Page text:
When Leonard Starks first started this firm 100 years ago, he kept a single “black book” that listed all of his projects. The book was recorded by Mr. Starks’ lifelong secretary, Bernice Garobotta. At the time, a typewrite was the only way of filling projects’ information. These projects were subsequently given a name and a number with nothing more. The name would usually correspond to the client or owner. Oddly, the first project is not numbered “1” but is numbered “1756 Paramount Theater”. The black book was maintained, by the subsequent partners, and continued to be used until 1988, when computers and more modern ways of tracking projects were used. Today we have countless electronic software programs and spreadsheets of all kinds that track this information and much, much more.
This 6” x 3” notebook with quarter inch lined paper would later serve as a treasure map of historical projects that our firm has completed over its 100 years. Along with a small number of other items from our archive, it is the main resource for developing our Project History page on our website. The book is one of the most valuable and priceless pieces of history in our firm’s possession.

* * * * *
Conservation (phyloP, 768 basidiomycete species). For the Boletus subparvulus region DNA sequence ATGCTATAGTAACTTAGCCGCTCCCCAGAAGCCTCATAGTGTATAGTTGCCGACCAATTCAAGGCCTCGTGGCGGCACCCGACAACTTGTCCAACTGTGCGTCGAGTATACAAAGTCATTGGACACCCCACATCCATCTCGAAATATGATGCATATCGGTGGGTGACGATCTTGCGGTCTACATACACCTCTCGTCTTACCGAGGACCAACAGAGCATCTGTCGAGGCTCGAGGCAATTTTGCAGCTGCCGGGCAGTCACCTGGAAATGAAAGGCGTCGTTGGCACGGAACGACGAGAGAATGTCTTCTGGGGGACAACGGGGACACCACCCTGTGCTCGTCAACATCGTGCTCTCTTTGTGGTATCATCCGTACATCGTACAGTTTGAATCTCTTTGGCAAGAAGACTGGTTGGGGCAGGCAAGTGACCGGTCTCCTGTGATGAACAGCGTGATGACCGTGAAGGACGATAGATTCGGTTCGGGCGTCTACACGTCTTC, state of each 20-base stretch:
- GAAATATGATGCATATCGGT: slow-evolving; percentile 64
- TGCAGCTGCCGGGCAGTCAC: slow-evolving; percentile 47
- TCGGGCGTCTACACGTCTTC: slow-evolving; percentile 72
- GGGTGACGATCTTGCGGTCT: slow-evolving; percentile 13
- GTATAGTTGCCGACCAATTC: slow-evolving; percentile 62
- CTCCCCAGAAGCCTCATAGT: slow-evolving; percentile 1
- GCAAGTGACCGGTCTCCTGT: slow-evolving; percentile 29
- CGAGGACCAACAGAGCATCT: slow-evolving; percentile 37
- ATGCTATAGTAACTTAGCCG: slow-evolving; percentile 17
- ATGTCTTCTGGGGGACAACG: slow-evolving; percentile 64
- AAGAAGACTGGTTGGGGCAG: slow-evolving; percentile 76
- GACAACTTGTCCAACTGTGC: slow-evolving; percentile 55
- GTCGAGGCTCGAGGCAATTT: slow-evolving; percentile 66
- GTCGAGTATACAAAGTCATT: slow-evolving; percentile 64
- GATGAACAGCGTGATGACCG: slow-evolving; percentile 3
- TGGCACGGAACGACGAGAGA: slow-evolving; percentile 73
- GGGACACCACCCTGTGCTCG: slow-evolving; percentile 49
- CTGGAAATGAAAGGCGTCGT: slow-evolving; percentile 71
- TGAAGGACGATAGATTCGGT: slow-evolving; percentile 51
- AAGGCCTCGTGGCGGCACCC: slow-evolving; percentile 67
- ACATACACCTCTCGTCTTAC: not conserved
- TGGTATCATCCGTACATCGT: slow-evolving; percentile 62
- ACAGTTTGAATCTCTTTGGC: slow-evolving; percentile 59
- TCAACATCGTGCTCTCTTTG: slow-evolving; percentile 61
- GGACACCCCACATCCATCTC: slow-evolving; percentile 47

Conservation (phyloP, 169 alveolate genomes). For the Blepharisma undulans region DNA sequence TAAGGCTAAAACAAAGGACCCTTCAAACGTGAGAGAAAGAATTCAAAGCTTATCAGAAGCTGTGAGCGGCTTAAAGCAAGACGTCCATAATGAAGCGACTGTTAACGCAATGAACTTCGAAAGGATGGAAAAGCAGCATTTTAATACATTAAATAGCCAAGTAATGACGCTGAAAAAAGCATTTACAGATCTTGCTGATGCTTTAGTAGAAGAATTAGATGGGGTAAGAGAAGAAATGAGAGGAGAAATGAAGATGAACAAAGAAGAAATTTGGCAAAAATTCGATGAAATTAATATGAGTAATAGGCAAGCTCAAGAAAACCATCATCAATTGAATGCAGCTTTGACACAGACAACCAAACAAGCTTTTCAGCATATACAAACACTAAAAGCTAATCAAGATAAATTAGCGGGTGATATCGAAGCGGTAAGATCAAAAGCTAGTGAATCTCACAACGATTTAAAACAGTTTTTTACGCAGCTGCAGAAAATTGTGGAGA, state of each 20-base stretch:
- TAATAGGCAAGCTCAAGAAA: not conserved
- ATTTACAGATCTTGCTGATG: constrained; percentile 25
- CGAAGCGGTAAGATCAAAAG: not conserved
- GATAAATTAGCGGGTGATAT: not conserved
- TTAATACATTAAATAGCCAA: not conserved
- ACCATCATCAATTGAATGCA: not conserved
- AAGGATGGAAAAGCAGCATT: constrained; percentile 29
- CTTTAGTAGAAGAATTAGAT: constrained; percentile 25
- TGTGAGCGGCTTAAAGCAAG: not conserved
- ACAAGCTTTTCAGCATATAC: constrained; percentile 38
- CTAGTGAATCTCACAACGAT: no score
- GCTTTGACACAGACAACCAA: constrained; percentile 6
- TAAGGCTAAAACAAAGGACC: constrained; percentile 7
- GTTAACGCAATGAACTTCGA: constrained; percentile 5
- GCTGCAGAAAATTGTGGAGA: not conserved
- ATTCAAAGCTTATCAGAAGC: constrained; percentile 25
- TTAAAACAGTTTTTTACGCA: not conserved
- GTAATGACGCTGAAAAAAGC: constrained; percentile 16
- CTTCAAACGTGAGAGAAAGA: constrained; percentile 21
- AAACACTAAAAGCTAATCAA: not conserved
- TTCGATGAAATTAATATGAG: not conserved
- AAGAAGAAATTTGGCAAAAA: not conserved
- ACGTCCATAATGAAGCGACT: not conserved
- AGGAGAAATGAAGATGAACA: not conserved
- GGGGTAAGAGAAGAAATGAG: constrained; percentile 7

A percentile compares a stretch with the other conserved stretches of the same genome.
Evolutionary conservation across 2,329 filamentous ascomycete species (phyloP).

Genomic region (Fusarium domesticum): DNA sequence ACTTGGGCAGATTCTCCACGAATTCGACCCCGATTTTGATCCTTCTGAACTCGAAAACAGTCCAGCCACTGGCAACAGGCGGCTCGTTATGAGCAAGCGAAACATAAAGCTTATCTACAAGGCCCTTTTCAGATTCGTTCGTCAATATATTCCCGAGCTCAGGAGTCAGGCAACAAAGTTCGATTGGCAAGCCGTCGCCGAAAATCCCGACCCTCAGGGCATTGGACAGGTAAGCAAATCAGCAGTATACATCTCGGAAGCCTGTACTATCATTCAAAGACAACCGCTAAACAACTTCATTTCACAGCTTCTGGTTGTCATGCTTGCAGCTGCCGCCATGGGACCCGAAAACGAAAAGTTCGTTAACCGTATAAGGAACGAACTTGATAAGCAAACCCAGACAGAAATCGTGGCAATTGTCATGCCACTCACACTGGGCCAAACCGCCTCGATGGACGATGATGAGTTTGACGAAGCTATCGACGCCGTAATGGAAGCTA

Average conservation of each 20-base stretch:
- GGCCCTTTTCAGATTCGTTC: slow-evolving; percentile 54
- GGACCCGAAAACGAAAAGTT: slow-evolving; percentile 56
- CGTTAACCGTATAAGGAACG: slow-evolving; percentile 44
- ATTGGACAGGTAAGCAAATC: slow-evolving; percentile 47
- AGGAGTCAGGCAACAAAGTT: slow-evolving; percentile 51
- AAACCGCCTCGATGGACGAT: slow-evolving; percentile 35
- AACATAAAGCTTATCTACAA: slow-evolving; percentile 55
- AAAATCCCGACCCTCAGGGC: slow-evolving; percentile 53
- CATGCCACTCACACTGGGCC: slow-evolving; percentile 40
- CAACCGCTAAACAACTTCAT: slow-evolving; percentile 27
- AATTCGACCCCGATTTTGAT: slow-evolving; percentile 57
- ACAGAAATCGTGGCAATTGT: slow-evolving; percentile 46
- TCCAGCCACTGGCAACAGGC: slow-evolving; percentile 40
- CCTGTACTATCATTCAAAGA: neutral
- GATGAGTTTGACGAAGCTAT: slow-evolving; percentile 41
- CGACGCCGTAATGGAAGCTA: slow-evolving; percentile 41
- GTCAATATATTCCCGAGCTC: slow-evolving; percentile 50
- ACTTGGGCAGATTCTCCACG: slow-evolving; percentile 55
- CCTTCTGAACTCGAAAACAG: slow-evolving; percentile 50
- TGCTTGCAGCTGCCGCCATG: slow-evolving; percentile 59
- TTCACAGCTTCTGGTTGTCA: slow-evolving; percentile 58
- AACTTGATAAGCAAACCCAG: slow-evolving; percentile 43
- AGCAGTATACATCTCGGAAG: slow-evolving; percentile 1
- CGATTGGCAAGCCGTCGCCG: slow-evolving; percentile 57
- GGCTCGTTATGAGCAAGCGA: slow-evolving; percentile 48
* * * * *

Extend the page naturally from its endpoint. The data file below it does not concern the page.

The book represents the full breadth of project types the firm has completed. It is amazing how much history and how many great projects are listed in the book. Only a small fraction of them have been identified and displayed on our website. One of the most interesting projects that have caught my attention are the projects I still cannot locate. In particular, I was never able to locate or clearly define the #1877 Sun Mount Preventorium, Colfax. The project was a joint design effort by Hemmings and Starks in the mid 1920’s. There are 7 campuses that the project entails but I could never pinpoint with absolute accuracy which ones Hemmings & Starks did. Time seems to uncover more information about the projects just as more information is lost at the same time. Yet the book remains not only a map but a window into the past, with much of it still to be discovered.